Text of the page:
Format

Send to

Choose Destination
Pediatr Radiol. 2015 Apr;45(4):536-48. doi: 10.1007/s00247-014-3130-x. Epub 2014 Aug 31.

Foetal radiography for suspected skeletal dysplasia: technique, normal appearances, diagnostic approach.

Author information

1
Radiology Department, Great Ormond Street Hospital for Children NHS Foundation Trust, Great Ormond Street, London, WC1N 3JH, UK, alistair.calder@gosh.nhs.uk.

Abstract

Despite advances in antenatal imaging and genetic techniques, post-delivery post-mortem foetal radiography remains the key investigation in accurate diagnosis of skeletal dysplasia manifesting in the foetus. Foetal radiography is best performed using pathology-specimen radiography equipment and is often carried out in the pathology department without involvement of the radiology unit. However, paediatric radiologists may be asked to interpret post-mortem foetal radiographs when an abnormality is suspected. Many foetal radiographs are carried out before 20 weeks' gestation, and the interpreting radiologist needs to be familiar with the range of normal post-mortem foetal appearances at different gestational ages, as well as the appearances of some of the more commonly presenting skeletal dysplasias, and will benefit from a systematic approach when assessing more challenging cases. In this pictorial essay, we illustrate various normal post-mortem foetal radiographic appearances, give examples of commonly occurring skeletal dysplasias, and describe an approach to establishing more difficult diagnoses.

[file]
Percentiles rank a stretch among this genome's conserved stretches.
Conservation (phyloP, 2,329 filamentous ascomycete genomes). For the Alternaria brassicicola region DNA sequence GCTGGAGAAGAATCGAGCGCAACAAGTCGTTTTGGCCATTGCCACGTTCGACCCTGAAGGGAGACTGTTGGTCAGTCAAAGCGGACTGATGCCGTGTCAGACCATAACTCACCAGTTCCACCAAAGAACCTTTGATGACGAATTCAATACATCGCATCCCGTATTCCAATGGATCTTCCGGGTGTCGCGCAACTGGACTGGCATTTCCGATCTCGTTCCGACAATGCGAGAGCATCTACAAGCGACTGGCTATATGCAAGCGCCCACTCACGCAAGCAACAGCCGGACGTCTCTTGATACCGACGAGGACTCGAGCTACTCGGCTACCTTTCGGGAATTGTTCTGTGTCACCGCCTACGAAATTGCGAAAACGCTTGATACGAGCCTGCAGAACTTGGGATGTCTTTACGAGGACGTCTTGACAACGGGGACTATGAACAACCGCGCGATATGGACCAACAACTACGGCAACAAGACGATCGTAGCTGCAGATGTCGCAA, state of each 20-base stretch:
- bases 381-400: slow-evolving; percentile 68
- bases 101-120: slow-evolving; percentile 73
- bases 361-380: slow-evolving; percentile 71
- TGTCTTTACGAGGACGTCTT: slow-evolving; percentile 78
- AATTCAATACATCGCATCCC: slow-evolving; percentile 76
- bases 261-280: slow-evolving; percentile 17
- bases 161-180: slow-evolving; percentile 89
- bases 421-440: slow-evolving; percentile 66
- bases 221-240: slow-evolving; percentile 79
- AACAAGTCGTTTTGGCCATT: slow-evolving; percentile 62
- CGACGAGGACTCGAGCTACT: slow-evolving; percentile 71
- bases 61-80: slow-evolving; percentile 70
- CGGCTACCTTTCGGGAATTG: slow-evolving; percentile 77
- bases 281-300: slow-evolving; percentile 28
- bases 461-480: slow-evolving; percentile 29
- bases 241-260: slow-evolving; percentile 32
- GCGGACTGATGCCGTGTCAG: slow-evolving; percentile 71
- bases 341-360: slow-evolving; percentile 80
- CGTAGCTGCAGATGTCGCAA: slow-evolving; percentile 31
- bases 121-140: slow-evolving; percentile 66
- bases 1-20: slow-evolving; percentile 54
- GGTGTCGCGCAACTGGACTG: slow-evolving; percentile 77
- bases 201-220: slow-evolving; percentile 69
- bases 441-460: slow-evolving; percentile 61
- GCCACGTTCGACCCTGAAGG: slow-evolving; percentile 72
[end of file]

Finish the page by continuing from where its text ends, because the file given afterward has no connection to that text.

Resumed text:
PMID:
25173408
DOI:
10.1007/s00247-014-3130-x
[Indexed for MEDLINE]

Supplemental Content

Full text links

Icon for Springer
Loading ...
Support Center